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Ukraine War Has Depleted US Ammo Stockpiles Despite April Warning From Experts About Supply Chains

State Dept. Spokesman: US is involved for 'as long as it takes'

The Wall Street Journal, which spoke to Department of Defense personnel on the condition of anonymity, released a report on the depletion of military stockpiles confirming the concerns of a former DOD undersecretary who cautioned Congress that replenishment contract fulfillment takes two to five years to complete.

Despite warnings from two experts in the field of logistics and procurement, a Wall Street Journal report indicates that their testimony is starting to come to fruition. Officials at the Department of Defense described the stockpile of 155mm ammunition as “uncomfortably low.”

Ellen M. Lord, who served as the Undersecretary of Defense for Acquisition and Sustainment in the Trump administration, spoke at a Senate Armed Services Committee hearing in April and cautioned that the rate we were transferring ammunition to Ukraine was unsustainable

Also in attendance was David J. Bertreau, a former Assistant Secretary of Defense for Logistics and Materiel Readiness, who is now the chief executive officer of a trade association representing suppliers to the federal government. When asked by Senator Roger Wicker whether we could sustain our weapon deliveries to Ukraine, the former assistant secretary explained that the replenishment process takes two to five years to complete. “We have yet to see a single contract in place to start that replenishment, discussions are going on, but there’s no definition of what the requirements are yet because we still don’t know how far we’re going to drawdown. We’re drawing down, I’ve seen in some of these cases, by as much as a third of available stocks in less than two months,” he said.

“If we’re one-third down in less than two months, that’s only six months. There is no way a contract is going to deliver replacements in that time, even if we started today. We’re behind, and you guys should push them to hurry up,” Bertreau said.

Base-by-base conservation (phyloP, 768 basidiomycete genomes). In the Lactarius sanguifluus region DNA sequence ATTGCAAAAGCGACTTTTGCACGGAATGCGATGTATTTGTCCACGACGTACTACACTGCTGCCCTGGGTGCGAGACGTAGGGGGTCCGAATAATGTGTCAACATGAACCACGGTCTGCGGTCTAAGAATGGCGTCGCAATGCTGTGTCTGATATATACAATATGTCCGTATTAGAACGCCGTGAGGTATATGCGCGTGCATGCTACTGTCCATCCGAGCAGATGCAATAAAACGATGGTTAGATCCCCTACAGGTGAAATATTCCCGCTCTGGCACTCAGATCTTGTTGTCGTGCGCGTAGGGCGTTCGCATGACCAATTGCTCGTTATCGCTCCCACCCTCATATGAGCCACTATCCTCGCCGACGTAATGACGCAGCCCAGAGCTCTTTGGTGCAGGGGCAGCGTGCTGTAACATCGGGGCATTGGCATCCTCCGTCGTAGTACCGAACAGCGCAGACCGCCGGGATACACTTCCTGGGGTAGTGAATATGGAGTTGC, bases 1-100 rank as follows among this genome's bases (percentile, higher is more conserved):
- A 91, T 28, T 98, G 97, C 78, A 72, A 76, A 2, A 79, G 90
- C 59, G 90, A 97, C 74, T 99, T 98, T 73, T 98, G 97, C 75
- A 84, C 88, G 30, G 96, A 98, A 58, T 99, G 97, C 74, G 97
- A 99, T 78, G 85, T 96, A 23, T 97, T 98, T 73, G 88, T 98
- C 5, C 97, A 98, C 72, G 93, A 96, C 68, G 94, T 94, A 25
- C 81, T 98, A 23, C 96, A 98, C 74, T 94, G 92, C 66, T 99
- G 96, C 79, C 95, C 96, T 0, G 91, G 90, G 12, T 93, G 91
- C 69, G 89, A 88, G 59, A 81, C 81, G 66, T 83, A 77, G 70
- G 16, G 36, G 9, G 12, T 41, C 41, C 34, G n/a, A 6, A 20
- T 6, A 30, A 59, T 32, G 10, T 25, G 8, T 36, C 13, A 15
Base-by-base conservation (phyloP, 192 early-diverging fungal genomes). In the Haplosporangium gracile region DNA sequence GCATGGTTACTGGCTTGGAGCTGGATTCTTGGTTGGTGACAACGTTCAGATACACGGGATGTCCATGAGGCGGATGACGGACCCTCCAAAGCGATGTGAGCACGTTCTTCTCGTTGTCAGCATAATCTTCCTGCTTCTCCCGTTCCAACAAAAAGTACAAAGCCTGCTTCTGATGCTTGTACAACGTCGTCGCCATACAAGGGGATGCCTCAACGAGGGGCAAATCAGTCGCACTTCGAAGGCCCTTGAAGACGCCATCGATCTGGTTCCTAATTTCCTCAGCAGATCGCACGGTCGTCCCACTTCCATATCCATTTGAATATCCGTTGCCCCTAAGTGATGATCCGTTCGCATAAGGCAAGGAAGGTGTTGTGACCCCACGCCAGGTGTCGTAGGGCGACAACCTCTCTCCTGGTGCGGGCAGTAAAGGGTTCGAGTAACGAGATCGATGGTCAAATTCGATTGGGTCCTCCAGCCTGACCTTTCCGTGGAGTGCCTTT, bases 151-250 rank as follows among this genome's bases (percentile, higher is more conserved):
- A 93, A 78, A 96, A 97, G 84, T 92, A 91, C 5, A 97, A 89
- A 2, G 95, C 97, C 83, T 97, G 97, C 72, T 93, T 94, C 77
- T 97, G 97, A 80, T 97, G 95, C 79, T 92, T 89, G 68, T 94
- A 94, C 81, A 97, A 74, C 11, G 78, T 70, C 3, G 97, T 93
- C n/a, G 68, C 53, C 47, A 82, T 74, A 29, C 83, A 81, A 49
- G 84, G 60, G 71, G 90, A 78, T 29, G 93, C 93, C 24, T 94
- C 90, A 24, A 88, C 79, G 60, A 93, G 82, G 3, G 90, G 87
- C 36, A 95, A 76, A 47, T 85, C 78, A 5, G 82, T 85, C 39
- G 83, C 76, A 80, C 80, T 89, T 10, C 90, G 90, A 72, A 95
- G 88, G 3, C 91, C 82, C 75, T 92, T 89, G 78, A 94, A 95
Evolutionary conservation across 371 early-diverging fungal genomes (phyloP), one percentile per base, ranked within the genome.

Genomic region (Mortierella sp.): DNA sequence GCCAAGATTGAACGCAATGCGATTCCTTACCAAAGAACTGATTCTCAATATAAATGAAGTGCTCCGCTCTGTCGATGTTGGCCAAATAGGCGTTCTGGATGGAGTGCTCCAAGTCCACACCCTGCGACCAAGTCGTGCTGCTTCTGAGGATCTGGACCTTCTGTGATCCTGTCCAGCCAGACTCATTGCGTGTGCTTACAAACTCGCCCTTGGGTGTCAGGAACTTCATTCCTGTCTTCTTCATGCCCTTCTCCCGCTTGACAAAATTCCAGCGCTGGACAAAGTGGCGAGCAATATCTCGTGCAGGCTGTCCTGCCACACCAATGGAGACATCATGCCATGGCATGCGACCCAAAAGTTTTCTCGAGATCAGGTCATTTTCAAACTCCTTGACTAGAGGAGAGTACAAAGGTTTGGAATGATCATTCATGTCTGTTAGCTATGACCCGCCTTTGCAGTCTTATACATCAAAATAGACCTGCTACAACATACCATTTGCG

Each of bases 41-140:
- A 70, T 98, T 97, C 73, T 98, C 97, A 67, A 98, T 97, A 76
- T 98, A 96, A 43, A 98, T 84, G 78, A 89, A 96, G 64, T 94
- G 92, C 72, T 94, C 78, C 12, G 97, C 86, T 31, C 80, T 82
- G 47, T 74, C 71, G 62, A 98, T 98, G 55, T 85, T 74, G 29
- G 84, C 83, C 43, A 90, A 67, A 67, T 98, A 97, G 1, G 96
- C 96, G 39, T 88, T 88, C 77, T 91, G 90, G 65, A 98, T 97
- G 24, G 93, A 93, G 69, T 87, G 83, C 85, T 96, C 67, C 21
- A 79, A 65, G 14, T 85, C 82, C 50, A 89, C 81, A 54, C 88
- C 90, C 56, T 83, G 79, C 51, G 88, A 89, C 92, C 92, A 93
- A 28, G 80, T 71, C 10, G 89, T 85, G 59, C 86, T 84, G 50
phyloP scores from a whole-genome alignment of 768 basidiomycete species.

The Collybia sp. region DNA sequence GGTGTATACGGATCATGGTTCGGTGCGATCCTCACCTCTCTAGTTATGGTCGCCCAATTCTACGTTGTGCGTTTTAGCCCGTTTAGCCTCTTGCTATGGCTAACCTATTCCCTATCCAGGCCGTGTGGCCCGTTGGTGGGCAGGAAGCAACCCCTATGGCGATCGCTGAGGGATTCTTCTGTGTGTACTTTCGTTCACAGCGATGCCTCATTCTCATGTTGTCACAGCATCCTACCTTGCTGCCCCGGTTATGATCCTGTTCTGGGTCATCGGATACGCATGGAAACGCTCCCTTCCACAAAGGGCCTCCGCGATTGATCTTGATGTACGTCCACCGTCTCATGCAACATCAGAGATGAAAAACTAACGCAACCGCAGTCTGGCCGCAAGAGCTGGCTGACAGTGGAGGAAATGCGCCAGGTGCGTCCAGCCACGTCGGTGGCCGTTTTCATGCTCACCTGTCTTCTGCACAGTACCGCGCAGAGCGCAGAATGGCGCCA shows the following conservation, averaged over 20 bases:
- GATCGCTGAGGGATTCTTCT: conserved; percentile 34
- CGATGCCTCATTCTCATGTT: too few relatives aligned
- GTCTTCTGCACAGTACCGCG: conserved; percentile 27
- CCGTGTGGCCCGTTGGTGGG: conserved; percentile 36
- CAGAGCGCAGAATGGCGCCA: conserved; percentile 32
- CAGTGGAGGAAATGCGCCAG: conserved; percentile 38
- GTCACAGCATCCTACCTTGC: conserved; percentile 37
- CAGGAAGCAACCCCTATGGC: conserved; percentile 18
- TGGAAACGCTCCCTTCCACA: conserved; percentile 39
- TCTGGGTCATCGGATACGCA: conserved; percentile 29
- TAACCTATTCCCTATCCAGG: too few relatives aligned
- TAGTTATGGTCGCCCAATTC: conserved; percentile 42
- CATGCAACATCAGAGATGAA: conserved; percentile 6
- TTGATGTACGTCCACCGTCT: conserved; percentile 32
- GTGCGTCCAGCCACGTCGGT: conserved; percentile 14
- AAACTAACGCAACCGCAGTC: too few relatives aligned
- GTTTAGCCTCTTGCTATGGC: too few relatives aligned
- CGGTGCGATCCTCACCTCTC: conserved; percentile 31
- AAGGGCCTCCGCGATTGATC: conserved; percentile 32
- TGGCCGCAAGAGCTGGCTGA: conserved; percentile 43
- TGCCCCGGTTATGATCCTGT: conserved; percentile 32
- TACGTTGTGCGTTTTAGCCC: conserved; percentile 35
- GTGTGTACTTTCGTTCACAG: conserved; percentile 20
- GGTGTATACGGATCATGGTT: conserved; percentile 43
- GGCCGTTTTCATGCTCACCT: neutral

The Biden administration has not expressed any alarm over the depletion, however. Asked about the stockpile concerns during a teleconference, Vedant Patel, Principal Deputy Spokesperson for the Department of State, did not acknowledge the question, and only spoke about the nature of U.S.-Ukraine relations.

“I think what’s important to remember here is that the United States has stood with the people of Ukraine for 31 years, and we will continue to firmly stand with them as they defend their freedom and independence,” Patel said.

The State Department spokesperson then suggested that supply concerns expressed by the military would not impede efforts by the administration to continue to supply Ukraine. “Our belief is, is that we will do everything we can to ensure that Ukraine can defend itself, can defend its territorial sovereignty, to defend its territorial integrity. And we are going to continue to stand with Ukraine for as long as that takes,” he said.

But a report on the production of rocket motors by the Government Accountability Office cautions that having the appropriations on hand does not guarantee production will be able to fulfill the demand. GAO’s review of the solid rocket motor industry, which was published in October 2017, found that not only had mergers and acquisitions left the number of American-owned solid rocket manufacturers to just two, but that consolidation at the top dealt a devastating blow to thousands of sub-suppliers. “One SRM manufacturer estimated a decrease in suppliers, from approximately 5,000 to 1,000, over the last 20 years,” GAO said. This bottleneck, according to their findings, presents a serious challenge — particularly if the replenishment orders are larger than normal.

According to the Congressional Research Service, the Department of Defense has received $12.55 billion in appropriations for 2022 earmarked for the replacement of ammunition that has been delivered to Ukraine in support of the war effort. In addition to that $12.55 billion, $6.3 billion has been spent by the DOD in support of its Ukraine Assistance Initiative. Also, $4.65 billion in Foreign Military Financing has been provided to Ukraine in order for their defense department to procure weapons systems and ammunition.

CRS also notes that the support of Ukraine has cost the United States in less obvious ways such as expenses related to logistics for the troops deployed as security assistance to countries neighboring the warzone.

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